Echocardiographic examinations were performed with an Artida ultrasound system (Toshiba Medical Systems, Tochigi, Japan). Full-volume, electrocardiography-gated, 3D datasets were acquired from apical positions with a matrix array 2.5-MHz transducer, which was fixed in an ultrasound gel-filled latex bag and placed on the apical epicardium. To obtain these datasets, 4 or 6 sectors were scanned and automatically integrated into a wide-angle (70° × 70°) pyramidal data image covering the entire LV. Frame rate of each image was set at approximately 30 Hz.
The data were stored and transferred to a computer (INSPIRON 1300, Dell, Inc., Round Rock, Texas) for offline analysis. The images were analyzed with software (3D Wall Motion Tracking, Toshiba Medical Systems) specific for the analysis of data acquired by the Artida. First, the endocardial border of the 4-chamber image at end-diastole was traced manually, followed by manual tracing of the epicardial border. Second, the same tracing processes were repeated in the 2-chamber image. After these long-axis tracings were complete, 3D myocardial surfaces were automatically reconstructed, and fine adjustments were made to the traced borders on the short-axis images.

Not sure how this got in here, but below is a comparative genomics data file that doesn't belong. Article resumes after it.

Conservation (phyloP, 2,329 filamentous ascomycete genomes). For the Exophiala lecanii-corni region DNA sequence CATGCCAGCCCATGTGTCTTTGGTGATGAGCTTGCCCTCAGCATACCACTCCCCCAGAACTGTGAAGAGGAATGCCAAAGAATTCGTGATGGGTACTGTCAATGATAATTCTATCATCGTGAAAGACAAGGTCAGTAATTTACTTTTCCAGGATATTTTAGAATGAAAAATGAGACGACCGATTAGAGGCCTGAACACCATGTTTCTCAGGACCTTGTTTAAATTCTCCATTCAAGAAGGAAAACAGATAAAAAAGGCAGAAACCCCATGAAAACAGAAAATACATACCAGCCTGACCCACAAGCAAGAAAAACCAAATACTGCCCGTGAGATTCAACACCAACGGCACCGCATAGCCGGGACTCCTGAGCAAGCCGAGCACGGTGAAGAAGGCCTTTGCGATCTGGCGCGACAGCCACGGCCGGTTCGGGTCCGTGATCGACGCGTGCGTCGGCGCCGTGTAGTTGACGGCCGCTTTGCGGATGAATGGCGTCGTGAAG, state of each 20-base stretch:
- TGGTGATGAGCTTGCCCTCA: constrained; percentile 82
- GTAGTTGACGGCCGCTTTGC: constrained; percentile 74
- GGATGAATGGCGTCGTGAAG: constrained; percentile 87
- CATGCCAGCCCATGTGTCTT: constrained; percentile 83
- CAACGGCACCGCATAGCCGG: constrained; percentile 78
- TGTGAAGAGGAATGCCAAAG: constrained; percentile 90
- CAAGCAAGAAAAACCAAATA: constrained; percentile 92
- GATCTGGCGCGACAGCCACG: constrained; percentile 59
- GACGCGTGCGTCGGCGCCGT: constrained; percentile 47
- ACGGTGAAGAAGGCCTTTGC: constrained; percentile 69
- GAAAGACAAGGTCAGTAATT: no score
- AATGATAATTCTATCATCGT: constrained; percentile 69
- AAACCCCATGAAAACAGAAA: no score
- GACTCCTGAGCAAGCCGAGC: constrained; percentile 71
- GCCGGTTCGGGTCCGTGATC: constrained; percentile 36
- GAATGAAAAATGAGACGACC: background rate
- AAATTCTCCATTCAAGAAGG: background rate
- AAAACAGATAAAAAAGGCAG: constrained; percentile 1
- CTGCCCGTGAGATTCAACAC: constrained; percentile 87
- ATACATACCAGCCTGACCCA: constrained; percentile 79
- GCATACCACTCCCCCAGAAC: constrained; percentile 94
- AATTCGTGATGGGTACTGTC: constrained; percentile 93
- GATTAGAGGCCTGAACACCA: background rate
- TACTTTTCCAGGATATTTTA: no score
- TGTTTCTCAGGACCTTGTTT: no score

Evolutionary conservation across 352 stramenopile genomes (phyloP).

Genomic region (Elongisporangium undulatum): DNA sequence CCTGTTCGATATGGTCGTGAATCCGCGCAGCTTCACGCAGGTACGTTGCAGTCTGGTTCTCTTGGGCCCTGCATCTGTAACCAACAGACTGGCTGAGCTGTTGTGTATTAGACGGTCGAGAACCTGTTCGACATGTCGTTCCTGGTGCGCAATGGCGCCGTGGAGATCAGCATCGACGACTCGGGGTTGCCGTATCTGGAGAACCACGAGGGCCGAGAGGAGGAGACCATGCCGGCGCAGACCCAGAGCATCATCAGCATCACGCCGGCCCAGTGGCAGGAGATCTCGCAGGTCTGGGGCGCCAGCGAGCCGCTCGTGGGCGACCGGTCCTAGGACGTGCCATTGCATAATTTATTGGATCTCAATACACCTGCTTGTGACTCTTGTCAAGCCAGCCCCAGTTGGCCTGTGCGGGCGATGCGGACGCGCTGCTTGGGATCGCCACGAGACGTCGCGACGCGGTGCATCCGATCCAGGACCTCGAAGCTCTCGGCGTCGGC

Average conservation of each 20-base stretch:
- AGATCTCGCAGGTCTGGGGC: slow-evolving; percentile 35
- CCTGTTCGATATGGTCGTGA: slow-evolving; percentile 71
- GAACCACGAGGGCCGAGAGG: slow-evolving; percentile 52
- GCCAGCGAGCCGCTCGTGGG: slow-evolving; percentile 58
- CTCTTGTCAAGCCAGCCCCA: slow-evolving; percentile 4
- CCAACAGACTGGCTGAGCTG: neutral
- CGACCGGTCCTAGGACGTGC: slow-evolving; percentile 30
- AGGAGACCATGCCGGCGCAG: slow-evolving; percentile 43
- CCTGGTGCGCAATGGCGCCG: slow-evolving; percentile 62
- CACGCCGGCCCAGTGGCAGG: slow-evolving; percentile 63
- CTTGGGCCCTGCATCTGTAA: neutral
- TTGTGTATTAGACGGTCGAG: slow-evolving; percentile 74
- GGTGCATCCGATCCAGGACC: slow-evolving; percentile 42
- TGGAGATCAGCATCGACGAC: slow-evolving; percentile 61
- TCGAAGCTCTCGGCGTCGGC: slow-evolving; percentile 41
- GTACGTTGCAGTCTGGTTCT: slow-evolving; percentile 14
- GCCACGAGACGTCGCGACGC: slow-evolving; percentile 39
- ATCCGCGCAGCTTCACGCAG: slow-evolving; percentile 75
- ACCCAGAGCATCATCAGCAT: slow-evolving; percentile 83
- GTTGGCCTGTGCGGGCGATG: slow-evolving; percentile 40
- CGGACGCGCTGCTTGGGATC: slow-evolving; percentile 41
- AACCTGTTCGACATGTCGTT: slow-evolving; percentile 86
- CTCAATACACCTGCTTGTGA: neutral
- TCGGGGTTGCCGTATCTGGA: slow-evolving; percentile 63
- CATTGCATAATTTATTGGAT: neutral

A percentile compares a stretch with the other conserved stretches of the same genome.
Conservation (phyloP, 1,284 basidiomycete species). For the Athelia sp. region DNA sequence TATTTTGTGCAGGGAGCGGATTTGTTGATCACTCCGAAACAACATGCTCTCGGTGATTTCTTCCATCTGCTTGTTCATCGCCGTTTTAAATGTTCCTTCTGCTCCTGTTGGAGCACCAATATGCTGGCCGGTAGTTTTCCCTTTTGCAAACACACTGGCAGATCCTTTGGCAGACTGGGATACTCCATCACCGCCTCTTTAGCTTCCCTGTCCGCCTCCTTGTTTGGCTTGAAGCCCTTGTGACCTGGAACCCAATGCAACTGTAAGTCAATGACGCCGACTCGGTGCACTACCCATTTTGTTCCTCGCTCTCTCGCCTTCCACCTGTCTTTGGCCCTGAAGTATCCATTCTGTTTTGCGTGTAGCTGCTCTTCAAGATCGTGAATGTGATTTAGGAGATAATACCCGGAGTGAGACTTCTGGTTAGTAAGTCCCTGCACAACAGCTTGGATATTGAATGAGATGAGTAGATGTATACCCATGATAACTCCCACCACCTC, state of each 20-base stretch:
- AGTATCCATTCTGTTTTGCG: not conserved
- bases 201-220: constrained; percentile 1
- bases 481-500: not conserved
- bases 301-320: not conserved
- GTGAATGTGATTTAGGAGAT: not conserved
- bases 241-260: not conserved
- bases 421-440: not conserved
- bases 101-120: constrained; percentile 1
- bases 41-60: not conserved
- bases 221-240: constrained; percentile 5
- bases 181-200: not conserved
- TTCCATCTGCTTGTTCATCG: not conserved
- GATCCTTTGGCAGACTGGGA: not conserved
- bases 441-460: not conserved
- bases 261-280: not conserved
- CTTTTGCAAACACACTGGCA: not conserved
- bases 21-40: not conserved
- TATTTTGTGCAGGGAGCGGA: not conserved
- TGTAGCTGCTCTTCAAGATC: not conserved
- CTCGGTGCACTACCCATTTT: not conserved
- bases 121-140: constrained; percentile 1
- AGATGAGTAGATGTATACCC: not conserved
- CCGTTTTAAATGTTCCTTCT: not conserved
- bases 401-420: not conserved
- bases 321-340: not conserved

Wall motion tracking algorithm
First, the tracking points are distributed on the 3D curved surfaces (Fig. 1). Alternatively, motion estimation points where the image has features appropriate for tracking are located automatically in a region of myocardium in each volume frame. Each tracking point is moved on the basis of the motion information obtained from nearby motion estimation points. The motion vector for each motion estimation point between consecutive volume frames is detected by template matching technique. In the template matching process, the template volume in the current frame is generated from an approximately 10 × 10 × 10-mm cube in which the motion estimation point is centered. The most similar point in the next volume is searched for by comparing a template volume with the cube in the next volume. We used the 3D sum of squared differences method to test image similarity. Finally, interpolation of the motion vectors is performed with a 3D interpolation algorithm. After these steps, arbitrary points of interest on the cardiac wall can be tracked by integrating the interpolated motions over all frames during 1 cardiac cycle. We identified the tracking quality by eye on the basis of the tracking quality of both endomyocardial and epimyocardial trace lines on multiplanar reconstruction images (6).
Area change ratio